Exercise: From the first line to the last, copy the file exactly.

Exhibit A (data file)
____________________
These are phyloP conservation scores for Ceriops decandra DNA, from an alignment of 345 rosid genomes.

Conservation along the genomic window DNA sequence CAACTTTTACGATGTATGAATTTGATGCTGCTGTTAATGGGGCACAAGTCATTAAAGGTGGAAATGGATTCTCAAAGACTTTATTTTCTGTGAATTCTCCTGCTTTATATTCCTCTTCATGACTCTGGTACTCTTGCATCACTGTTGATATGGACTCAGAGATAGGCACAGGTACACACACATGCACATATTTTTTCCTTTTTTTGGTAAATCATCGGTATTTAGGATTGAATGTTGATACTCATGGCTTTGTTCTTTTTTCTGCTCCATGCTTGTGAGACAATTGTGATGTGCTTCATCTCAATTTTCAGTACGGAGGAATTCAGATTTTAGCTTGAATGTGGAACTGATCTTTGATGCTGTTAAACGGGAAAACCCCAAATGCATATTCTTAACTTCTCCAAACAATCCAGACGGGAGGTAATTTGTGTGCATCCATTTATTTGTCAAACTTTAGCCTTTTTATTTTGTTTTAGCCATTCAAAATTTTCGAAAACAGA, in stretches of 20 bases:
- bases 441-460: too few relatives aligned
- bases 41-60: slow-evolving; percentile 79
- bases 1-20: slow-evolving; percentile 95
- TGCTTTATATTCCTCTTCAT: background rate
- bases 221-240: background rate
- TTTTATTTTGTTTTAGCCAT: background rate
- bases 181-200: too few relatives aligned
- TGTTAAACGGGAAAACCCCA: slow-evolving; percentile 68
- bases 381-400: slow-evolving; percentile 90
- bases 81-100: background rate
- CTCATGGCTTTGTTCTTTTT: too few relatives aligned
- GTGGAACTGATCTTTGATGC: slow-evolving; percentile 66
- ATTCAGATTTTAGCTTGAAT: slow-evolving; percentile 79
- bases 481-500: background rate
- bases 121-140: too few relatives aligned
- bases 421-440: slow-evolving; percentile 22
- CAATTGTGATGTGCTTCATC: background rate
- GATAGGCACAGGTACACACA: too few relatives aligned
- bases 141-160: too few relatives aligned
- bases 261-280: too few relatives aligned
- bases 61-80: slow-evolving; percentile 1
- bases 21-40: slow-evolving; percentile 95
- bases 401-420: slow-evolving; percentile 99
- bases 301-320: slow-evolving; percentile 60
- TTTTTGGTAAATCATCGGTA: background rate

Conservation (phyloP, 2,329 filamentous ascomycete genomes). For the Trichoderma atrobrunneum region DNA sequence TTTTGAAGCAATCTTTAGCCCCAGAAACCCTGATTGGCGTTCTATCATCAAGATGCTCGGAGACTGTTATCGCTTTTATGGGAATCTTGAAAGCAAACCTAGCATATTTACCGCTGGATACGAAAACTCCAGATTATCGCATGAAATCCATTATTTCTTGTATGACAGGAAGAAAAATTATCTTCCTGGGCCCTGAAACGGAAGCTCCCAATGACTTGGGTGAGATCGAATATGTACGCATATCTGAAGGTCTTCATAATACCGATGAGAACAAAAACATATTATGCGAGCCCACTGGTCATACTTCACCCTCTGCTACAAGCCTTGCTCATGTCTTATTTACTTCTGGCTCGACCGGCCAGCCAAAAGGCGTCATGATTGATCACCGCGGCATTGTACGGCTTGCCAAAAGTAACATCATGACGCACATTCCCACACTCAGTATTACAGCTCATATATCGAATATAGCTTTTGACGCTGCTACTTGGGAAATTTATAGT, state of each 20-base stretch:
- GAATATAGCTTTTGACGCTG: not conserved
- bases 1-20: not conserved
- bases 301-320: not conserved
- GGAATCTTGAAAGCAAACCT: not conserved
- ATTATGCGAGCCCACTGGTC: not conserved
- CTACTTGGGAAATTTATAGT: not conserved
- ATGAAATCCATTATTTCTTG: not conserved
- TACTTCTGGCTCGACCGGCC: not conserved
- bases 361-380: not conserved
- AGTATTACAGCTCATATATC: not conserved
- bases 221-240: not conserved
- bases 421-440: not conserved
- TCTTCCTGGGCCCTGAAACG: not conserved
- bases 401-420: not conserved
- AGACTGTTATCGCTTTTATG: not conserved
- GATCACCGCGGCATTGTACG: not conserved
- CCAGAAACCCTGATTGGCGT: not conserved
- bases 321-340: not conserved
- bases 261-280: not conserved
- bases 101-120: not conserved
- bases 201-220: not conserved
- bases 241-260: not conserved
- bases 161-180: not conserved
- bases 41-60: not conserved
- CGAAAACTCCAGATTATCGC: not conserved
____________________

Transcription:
These are phyloP conservation scores for Ceriops decandra DNA, from an alignment of 345 rosid genomes.

Conservation along the genomic window DNA sequence CAACTTTTACGATGTATGAATTTGATGCTGCTGTTAATGGGGCACAAGTCATTAAAGGTGGAAATGGATTCTCAAAGACTTTATTTTCTGTGAATTCTCCTGCTTTATATTCCTCTTCATGACTCTGGTACTCTTGCATCACTGTTGATATGGACTCAGAGATAGGCACAGGTACACACACATGCACATATTTTTTCCTTTTTTTGGTAAATCATCGGTATTTAGGATTGAATGTTGATACTCATGGCTTTGTTCTTTTTTCTGCTCCATGCTTGTGAGACAATTGTGATGTGCTTCATCTCAATTTTCAGTACGGAGGAATTCAGATTTTAGCTTGAATGTGGAACTGATCTTTGATGCTGTTAAACGGGAAAACCCCAAATGCATATTCTTAACTTCTCCAAACAATCCAGACGGGAGGTAATTTGTGTGCATCCATTTATTTGTCAAACTTTAGCCTTTTTATTTTGTTTTAGCCATTCAAAATTTTCGAAAACAGA, in stretches of 20 bases:
- bases 441-460: too few relatives aligned
- bases 41-60: slow-evolving; percentile 79
- bases 1-20: slow-evolving; percentile 95
- TGCTTTATATTCCTCTTCAT: background rate
- bases 221-240: background rate
- TTTTATTTTGTTTTAGCCAT: background rate
- bases 181-200: too few relatives aligned
- TGTTAAACGGGAAAACCCCA: slow-evolving; percentile 68
- bases 381-400: slow-evolving; percentile 90
- bases 81-100: background rate
- CTCATGGCTTTGTTCTTTTT: too few relatives aligned
- GTGGAACTGATCTTTGATGC: slow-evolving; percentile 66
- ATTCAGATTTTAGCTTGAAT: slow-evolving; percentile 79
- bases 481-500: background rate
- bases 121-140: too few relatives aligned
- bases 421-440: slow-evolving; percentile 22
- CAATTGTGATGTGCTTCATC: background rate
- GATAGGCACAGGTACACACA: too few relatives aligned
- bases 141-160: too few relatives aligned
- bases 261-280: too few relatives aligned
- bases 61-80: slow-evolving; percentile 1
- bases 21-40: slow-evolving; percentile 95
- bases 401-420: slow-evolving; percentile 99
- bases 301-320: slow-evolving; percentile 60
- TTTTTGGTAAATCATCGGTA: background rate

Conservation (phyloP, 2,329 filamentous ascomycete genomes). For the Trichoderma atrobrunneum region DNA sequence TTTTGAAGCAATCTTTAGCCCCAGAAACCCTGATTGGCGTTCTATCATCAAGATGCTCGGAGACTGTTATCGCTTTTATGGGAATCTTGAAAGCAAACCTAGCATATTTACCGCTGGATACGAAAACTCCAGATTATCGCATGAAATCCATTATTTCTTGTATGACAGGAAGAAAAATTATCTTCCTGGGCCCTGAAACGGAAGCTCCCAATGACTTGGGTGAGATCGAATATGTACGCATATCTGAAGGTCTTCATAATACCGATGAGAACAAAAACATATTATGCGAGCCCACTGGTCATACTTCACCCTCTGCTACAAGCCTTGCTCATGTCTTATTTACTTCTGGCTCGACCGGCCAGCCAAAAGGCGTCATGATTGATCACCGCGGCATTGTACGGCTTGCCAAAAGTAACATCATGACGCACATTCCCACACTCAGTATTACAGCTCATATATCGAATATAGCTTTTGACGCTGCTACTTGGGAAATTTATAGT, state of each 20-base stretch:
- GAATATAGCTTTTGACGCTG: not conserved
- bases 1-20: not conserved
- bases 301-320: not conserved
- GGAATCTTGAAAGCAAACCT: not conserved
- ATTATGCGAGCCCACTGGTC: not conserved
- CTACTTGGGAAATTTATAGT: not conserved
- ATGAAATCCATTATTTCTTG: not conserved
- TACTTCTGGCTCGACCGGCC: not conserved
- bases 361-380: not conserved
- AGTATTACAGCTCATATATC: not conserved
- bases 221-240: not conserved
- bases 421-440: not conserved
- TCTTCCTGGGCCCTGAAACG: not conserved
- bases 401-420: not conserved
- AGACTGTTATCGCTTTTATG: not conserved
- GATCACCGCGGCATTGTACG: not conserved
- CCAGAAACCCTGATTGGCGT: not conserved
- bases 321-340: not conserved
- bases 261-280: not conserved
- bases 101-120: not conserved
- bases 201-220: not conserved
- bases 241-260: not conserved
- bases 161-180: not conserved
- bases 41-60: not conserved
- CGAAAACTCCAGATTATCGC: not conserved